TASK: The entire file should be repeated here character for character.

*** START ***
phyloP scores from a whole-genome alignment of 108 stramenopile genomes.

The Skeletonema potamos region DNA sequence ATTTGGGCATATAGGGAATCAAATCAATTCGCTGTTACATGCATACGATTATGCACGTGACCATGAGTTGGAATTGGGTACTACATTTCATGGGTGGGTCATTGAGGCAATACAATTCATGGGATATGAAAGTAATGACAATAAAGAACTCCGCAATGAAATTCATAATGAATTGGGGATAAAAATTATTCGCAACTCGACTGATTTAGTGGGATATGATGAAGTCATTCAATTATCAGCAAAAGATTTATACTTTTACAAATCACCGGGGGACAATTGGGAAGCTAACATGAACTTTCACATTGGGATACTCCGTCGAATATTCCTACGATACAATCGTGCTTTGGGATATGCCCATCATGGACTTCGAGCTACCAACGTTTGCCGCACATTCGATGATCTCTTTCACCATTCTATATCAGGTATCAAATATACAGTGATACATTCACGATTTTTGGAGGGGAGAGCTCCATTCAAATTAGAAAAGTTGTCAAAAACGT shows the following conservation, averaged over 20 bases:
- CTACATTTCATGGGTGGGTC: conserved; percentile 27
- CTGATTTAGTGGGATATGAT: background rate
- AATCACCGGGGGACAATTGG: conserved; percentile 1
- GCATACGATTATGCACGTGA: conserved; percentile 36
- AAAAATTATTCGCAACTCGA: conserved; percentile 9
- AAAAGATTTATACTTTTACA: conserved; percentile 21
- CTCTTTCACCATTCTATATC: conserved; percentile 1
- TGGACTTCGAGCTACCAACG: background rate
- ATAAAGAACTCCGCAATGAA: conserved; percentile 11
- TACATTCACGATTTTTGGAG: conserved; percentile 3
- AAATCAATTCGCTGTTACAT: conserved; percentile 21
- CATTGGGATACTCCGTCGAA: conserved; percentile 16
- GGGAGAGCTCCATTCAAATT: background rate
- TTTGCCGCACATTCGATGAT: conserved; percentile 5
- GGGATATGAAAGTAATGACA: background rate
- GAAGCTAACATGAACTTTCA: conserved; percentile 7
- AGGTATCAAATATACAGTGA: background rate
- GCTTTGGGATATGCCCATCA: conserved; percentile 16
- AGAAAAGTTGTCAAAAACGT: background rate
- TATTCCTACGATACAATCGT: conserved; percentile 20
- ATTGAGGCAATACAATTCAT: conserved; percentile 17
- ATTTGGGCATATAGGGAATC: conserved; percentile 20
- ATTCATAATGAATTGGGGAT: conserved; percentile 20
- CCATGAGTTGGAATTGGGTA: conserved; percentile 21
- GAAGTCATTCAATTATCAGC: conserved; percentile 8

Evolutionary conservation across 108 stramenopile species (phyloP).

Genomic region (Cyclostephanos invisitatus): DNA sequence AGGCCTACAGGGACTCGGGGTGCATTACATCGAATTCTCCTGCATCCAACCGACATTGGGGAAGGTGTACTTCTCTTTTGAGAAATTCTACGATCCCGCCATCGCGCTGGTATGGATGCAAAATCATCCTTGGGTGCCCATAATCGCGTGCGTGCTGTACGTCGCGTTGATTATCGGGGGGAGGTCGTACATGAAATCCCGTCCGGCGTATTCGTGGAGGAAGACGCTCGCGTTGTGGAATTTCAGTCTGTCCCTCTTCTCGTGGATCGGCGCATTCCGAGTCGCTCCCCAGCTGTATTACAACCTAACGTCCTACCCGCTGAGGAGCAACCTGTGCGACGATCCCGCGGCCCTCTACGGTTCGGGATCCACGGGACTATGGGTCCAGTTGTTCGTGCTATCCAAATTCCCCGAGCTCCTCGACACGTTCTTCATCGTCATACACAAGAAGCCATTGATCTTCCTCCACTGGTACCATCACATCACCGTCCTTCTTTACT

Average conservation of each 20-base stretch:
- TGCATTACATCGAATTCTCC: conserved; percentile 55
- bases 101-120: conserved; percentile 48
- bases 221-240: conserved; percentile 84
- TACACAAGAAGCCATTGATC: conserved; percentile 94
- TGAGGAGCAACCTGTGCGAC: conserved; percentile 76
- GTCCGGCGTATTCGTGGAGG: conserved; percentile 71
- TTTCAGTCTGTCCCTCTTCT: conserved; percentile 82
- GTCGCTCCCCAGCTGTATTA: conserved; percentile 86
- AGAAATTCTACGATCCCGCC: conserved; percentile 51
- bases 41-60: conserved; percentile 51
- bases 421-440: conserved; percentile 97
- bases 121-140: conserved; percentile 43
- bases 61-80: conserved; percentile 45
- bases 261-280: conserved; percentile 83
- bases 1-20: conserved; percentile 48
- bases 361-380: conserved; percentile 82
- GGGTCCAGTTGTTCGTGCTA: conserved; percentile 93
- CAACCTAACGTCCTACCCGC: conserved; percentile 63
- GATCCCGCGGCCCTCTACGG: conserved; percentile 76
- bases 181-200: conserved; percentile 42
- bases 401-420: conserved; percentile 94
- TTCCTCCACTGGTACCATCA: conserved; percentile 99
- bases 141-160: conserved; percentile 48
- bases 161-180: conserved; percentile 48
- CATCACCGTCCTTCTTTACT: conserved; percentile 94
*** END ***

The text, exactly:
phyloP scores from a whole-genome alignment of 108 stramenopile genomes.

The Skeletonema potamos region DNA sequence ATTTGGGCATATAGGGAATCAAATCAATTCGCTGTTACATGCATACGATTATGCACGTGACCATGAGTTGGAATTGGGTACTACATTTCATGGGTGGGTCATTGAGGCAATACAATTCATGGGATATGAAAGTAATGACAATAAAGAACTCCGCAATGAAATTCATAATGAATTGGGGATAAAAATTATTCGCAACTCGACTGATTTAGTGGGATATGATGAAGTCATTCAATTATCAGCAAAAGATTTATACTTTTACAAATCACCGGGGGACAATTGGGAAGCTAACATGAACTTTCACATTGGGATACTCCGTCGAATATTCCTACGATACAATCGTGCTTTGGGATATGCCCATCATGGACTTCGAGCTACCAACGTTTGCCGCACATTCGATGATCTCTTTCACCATTCTATATCAGGTATCAAATATACAGTGATACATTCACGATTTTTGGAGGGGAGAGCTCCATTCAAATTAGAAAAGTTGTCAAAAACGT shows the following conservation, averaged over 20 bases:
- CTACATTTCATGGGTGGGTC: conserved; percentile 27
- CTGATTTAGTGGGATATGAT: background rate
- AATCACCGGGGGACAATTGG: conserved; percentile 1
- GCATACGATTATGCACGTGA: conserved; percentile 36
- AAAAATTATTCGCAACTCGA: conserved; percentile 9
- AAAAGATTTATACTTTTACA: conserved; percentile 21
- CTCTTTCACCATTCTATATC: conserved; percentile 1
- TGGACTTCGAGCTACCAACG: background rate
- ATAAAGAACTCCGCAATGAA: conserved; percentile 11
- TACATTCACGATTTTTGGAG: conserved; percentile 3
- AAATCAATTCGCTGTTACAT: conserved; percentile 21
- CATTGGGATACTCCGTCGAA: conserved; percentile 16
- GGGAGAGCTCCATTCAAATT: background rate
- TTTGCCGCACATTCGATGAT: conserved; percentile 5
- GGGATATGAAAGTAATGACA: background rate
- GAAGCTAACATGAACTTTCA: conserved; percentile 7
- AGGTATCAAATATACAGTGA: background rate
- GCTTTGGGATATGCCCATCA: conserved; percentile 16
- AGAAAAGTTGTCAAAAACGT: background rate
- TATTCCTACGATACAATCGT: conserved; percentile 20
- ATTGAGGCAATACAATTCAT: conserved; percentile 17
- ATTTGGGCATATAGGGAATC: conserved; percentile 20
- ATTCATAATGAATTGGGGAT: conserved; percentile 20
- CCATGAGTTGGAATTGGGTA: conserved; percentile 21
- GAAGTCATTCAATTATCAGC: conserved; percentile 8

Evolutionary conservation across 108 stramenopile species (phyloP).

Genomic region (Cyclostephanos invisitatus): DNA sequence AGGCCTACAGGGACTCGGGGTGCATTACATCGAATTCTCCTGCATCCAACCGACATTGGGGAAGGTGTACTTCTCTTTTGAGAAATTCTACGATCCCGCCATCGCGCTGGTATGGATGCAAAATCATCCTTGGGTGCCCATAATCGCGTGCGTGCTGTACGTCGCGTTGATTATCGGGGGGAGGTCGTACATGAAATCCCGTCCGGCGTATTCGTGGAGGAAGACGCTCGCGTTGTGGAATTTCAGTCTGTCCCTCTTCTCGTGGATCGGCGCATTCCGAGTCGCTCCCCAGCTGTATTACAACCTAACGTCCTACCCGCTGAGGAGCAACCTGTGCGACGATCCCGCGGCCCTCTACGGTTCGGGATCCACGGGACTATGGGTCCAGTTGTTCGTGCTATCCAAATTCCCCGAGCTCCTCGACACGTTCTTCATCGTCATACACAAGAAGCCATTGATCTTCCTCCACTGGTACCATCACATCACCGTCCTTCTTTACT

Average conservation of each 20-base stretch:
- TGCATTACATCGAATTCTCC: conserved; percentile 55
- bases 101-120: conserved; percentile 48
- bases 221-240: conserved; percentile 84
- TACACAAGAAGCCATTGATC: conserved; percentile 94
- TGAGGAGCAACCTGTGCGAC: conserved; percentile 76
- GTCCGGCGTATTCGTGGAGG: conserved; percentile 71
- TTTCAGTCTGTCCCTCTTCT: conserved; percentile 82
- GTCGCTCCCCAGCTGTATTA: conserved; percentile 86
- AGAAATTCTACGATCCCGCC: conserved; percentile 51
- bases 41-60: conserved; percentile 51
- bases 421-440: conserved; percentile 97
- bases 121-140: conserved; percentile 43
- bases 61-80: conserved; percentile 45
- bases 261-280: conserved; percentile 83
- bases 1-20: conserved; percentile 48
- bases 361-380: conserved; percentile 82
- GGGTCCAGTTGTTCGTGCTA: conserved; percentile 93
- CAACCTAACGTCCTACCCGC: conserved; percentile 63
- GATCCCGCGGCCCTCTACGG: conserved; percentile 76
- bases 181-200: conserved; percentile 42
- bases 401-420: conserved; percentile 94
- TTCCTCCACTGGTACCATCA: conserved; percentile 99
- bases 141-160: conserved; percentile 48
- bases 161-180: conserved; percentile 48
- CATCACCGTCCTTCTTTACT: conserved; percentile 94